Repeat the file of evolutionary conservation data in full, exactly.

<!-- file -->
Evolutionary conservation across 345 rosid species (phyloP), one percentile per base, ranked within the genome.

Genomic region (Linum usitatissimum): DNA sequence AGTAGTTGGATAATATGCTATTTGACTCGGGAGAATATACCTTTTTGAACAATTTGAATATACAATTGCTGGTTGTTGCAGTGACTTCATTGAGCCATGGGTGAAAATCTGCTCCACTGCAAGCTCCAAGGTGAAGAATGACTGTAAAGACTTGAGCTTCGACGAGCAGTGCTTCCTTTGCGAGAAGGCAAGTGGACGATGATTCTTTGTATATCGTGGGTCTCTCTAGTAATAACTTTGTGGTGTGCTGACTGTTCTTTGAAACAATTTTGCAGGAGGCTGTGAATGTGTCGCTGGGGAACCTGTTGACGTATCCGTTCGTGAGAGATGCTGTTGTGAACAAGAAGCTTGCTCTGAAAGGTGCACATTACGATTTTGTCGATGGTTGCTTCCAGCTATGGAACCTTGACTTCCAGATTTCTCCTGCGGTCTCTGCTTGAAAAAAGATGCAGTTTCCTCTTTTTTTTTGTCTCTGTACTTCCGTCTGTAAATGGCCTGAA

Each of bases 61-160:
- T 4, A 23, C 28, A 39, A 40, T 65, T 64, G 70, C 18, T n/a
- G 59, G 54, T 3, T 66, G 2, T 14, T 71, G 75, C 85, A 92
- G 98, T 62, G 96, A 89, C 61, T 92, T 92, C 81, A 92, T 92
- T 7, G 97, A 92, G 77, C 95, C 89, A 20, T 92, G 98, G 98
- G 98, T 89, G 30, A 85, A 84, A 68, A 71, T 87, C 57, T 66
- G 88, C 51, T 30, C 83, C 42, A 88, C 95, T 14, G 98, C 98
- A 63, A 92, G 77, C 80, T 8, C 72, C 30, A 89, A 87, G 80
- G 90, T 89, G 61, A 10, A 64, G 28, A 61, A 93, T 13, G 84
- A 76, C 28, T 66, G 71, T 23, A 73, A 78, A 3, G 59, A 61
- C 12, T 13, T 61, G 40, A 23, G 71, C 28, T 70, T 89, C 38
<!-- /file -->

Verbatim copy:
Evolutionary conservation across 345 rosid species (phyloP), one percentile per base, ranked within the genome.

Genomic region (Linum usitatissimum): DNA sequence AGTAGTTGGATAATATGCTATTTGACTCGGGAGAATATACCTTTTTGAACAATTTGAATATACAATTGCTGGTTGTTGCAGTGACTTCATTGAGCCATGGGTGAAAATCTGCTCCACTGCAAGCTCCAAGGTGAAGAATGACTGTAAAGACTTGAGCTTCGACGAGCAGTGCTTCCTTTGCGAGAAGGCAAGTGGACGATGATTCTTTGTATATCGTGGGTCTCTCTAGTAATAACTTTGTGGTGTGCTGACTGTTCTTTGAAACAATTTTGCAGGAGGCTGTGAATGTGTCGCTGGGGAACCTGTTGACGTATCCGTTCGTGAGAGATGCTGTTGTGAACAAGAAGCTTGCTCTGAAAGGTGCACATTACGATTTTGTCGATGGTTGCTTCCAGCTATGGAACCTTGACTTCCAGATTTCTCCTGCGGTCTCTGCTTGAAAAAAGATGCAGTTTCCTCTTTTTTTTTGTCTCTGTACTTCCGTCTGTAAATGGCCTGAA

Each of bases 61-160:
- T 4, A 23, C 28, A 39, A 40, T 65, T 64, G 70, C 18, T n/a
- G 59, G 54, T 3, T 66, G 2, T 14, T 71, G 75, C 85, A 92
- G 98, T 62, G 96, A 89, C 61, T 92, T 92, C 81, A 92, T 92
- T 7, G 97, A 92, G 77, C 95, C 89, A 20, T 92, G 98, G 98
- G 98, T 89, G 30, A 85, A 84, A 68, A 71, T 87, C 57, T 66
- G 88, C 51, T 30, C 83, C 42, A 88, C 95, T 14, G 98, C 98
- A 63, A 92, G 77, C 80, T 8, C 72, C 30, A 89, A 87, G 80
- G 90, T 89, G 61, A 10, A 64, G 28, A 61, A 93, T 13, G 84
- A 76, C 28, T 66, G 71, T 23, A 73, A 78, A 3, G 59, A 61
- C 12, T 13, T 61, G 40, A 23, G 71, C 28, T 70, T 89, C 38